Bringing reggae from the heart of inner city Southampton

In 1979 the Ebony Rockers burst onto the South’s music scene – Nearly thirty years on, the band have reformed and reflect on a unique time in the city’s cultural history.

Ebony Rockers were formed in 1979 in inner city Southampton at a time when the condition of “Black Youth” was a matter of national concern culminating in the famous Scarman Report. In their teens and with a rudimentary knowledge of music they grew to become local heroes within a community and in a city bereft of black role models. Managed by Don John a local youth and community worker.

The late 70s and early 80s were politically and socially vibrant times for African-Caribbean youth across the country – with inner city riots, unemployment and stop and search issues making young black men especially aware of their community and culture. It was against this background that teenagers from around the Newtown and Nicholson areas of Southampton began playing music – inspired by the reggae artists of the day and reflecting their own lives, conditions and aspirations.

The original members were in their late teens when they got together and included Ivan Dellimore, Bing Lewis, Neville Virgin, George David, David Ellis (Eggy), Versell Gordon(Scratch), Duncan Carberry and Rose Jones; all living in the city’s close-knit African-Carribbean community.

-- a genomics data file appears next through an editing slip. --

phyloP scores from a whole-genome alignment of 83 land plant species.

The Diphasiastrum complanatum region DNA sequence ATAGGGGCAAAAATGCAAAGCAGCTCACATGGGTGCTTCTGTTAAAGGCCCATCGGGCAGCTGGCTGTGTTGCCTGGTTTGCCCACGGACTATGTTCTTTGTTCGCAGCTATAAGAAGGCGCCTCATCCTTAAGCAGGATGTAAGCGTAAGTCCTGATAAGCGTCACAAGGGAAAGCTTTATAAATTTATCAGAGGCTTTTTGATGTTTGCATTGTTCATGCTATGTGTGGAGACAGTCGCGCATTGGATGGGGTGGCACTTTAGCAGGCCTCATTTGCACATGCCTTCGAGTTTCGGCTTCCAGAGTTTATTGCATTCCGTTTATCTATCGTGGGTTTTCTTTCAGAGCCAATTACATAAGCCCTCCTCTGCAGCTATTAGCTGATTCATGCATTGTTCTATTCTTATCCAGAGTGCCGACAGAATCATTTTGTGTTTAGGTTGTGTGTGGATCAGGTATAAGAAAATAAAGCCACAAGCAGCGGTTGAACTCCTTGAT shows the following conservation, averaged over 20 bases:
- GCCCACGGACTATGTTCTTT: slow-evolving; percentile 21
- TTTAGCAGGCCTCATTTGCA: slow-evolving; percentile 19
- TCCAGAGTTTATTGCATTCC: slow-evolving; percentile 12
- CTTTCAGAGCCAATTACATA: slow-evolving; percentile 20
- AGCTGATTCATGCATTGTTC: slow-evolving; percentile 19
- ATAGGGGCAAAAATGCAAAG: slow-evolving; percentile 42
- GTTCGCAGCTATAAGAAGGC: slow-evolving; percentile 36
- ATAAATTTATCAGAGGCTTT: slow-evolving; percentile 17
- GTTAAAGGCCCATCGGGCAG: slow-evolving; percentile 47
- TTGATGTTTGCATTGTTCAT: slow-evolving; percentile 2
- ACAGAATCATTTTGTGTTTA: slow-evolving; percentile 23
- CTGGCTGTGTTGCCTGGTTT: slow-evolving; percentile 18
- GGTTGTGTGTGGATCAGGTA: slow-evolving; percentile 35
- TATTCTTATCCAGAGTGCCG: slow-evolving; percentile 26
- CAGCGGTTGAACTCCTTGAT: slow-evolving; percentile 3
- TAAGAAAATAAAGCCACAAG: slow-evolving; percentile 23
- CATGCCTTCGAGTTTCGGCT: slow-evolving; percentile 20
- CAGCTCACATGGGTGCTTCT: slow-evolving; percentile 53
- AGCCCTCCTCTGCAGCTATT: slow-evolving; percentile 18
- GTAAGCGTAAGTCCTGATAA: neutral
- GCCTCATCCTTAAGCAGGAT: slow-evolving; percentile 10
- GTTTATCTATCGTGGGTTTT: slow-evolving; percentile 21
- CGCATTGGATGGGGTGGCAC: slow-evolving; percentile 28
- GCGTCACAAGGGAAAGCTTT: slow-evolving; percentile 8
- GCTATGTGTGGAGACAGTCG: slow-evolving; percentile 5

Their status was further enhanced when they qualified for the finals of the Melody Maker Battle of the Bands national competition. Judges Annie Lennox and John Conteh, amongst others, were impressed by their talents; and their success resulted in a recording contract with EMI Records. The band toured extensively in mostly the South of England and established an enthusiastic following and collaborated with Black Slate, Linton Kwesi Johnson, and Steel Pulse amongst others.

The band’s first single was Down by The River/Prison Gates on an independent label. When signed by EMI the single Stepping Out/Human Jungle was released and did moderately well. There were discussions to release a second single, a cover of Bob Marley’s “War” to be produced by Rudy Grant of the Equals but that did not materialise.


please insert your photo caption here including date and names – 1980, Photo via Don John

Over the years Ebony Rockers reformed, on a number of occasions , with some of the original members and have continued to play with a variety of different musicians further enhancing the band’s wonderful mixture of music influenced by Reggae, Soul, Hip-Hop and other music forms that have played a part in their life experience as the children of the “Windrush Generation” and are still viewed by many as a significant part of the Black History of Southampton

However one legacy of the band emerged in early 2000 when bassist George David’s son Craig was very successful in the RnB world and went on to be a huge international star A young Craig saw the Ebony Rockers rehearsals and as Don claims: “We like to think that it rubbed off on him!”

The Return

Three decades on and in July 2008 the band reformed for a sell out gig at Talking Heads Southampton and other charity specials.